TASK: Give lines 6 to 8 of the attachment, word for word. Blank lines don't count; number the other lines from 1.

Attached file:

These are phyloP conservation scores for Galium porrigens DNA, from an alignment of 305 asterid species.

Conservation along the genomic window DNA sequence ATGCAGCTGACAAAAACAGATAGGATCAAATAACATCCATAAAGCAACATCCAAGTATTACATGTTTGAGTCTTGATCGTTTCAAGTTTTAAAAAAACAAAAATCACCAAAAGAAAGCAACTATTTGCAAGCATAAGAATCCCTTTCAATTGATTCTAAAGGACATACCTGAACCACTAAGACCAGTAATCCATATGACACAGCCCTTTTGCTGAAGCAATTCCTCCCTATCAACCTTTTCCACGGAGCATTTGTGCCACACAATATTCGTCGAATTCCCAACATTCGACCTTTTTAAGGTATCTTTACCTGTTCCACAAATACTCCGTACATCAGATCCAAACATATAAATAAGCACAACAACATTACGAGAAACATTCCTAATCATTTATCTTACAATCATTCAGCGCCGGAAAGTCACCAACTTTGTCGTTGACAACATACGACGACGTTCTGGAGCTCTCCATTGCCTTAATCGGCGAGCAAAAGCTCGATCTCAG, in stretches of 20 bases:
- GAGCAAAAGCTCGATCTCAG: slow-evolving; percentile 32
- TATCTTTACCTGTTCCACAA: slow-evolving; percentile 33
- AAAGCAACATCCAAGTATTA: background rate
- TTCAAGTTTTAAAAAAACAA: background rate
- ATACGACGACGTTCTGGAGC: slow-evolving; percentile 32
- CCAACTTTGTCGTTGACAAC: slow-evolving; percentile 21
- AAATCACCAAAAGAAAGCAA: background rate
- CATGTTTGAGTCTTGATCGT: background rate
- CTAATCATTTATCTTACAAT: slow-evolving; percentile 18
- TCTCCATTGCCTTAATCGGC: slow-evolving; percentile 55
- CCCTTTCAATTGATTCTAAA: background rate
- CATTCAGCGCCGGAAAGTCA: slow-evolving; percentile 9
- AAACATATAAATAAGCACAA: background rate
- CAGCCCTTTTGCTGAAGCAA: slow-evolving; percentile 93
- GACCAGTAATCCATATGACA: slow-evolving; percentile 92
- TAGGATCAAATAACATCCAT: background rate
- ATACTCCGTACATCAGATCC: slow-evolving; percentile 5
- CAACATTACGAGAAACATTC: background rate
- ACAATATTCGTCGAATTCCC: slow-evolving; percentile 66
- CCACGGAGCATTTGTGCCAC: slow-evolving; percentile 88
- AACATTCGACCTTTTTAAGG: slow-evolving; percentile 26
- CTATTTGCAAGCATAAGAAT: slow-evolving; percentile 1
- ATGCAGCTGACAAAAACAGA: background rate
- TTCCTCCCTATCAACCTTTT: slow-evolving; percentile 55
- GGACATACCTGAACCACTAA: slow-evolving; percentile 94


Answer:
- TTCAAGTTTTAAAAAAACAA: background rate
- ATACGACGACGTTCTGGAGC: slow-evolving; percentile 32
- CCAACTTTGTCGTTGACAAC: slow-evolving; percentile 21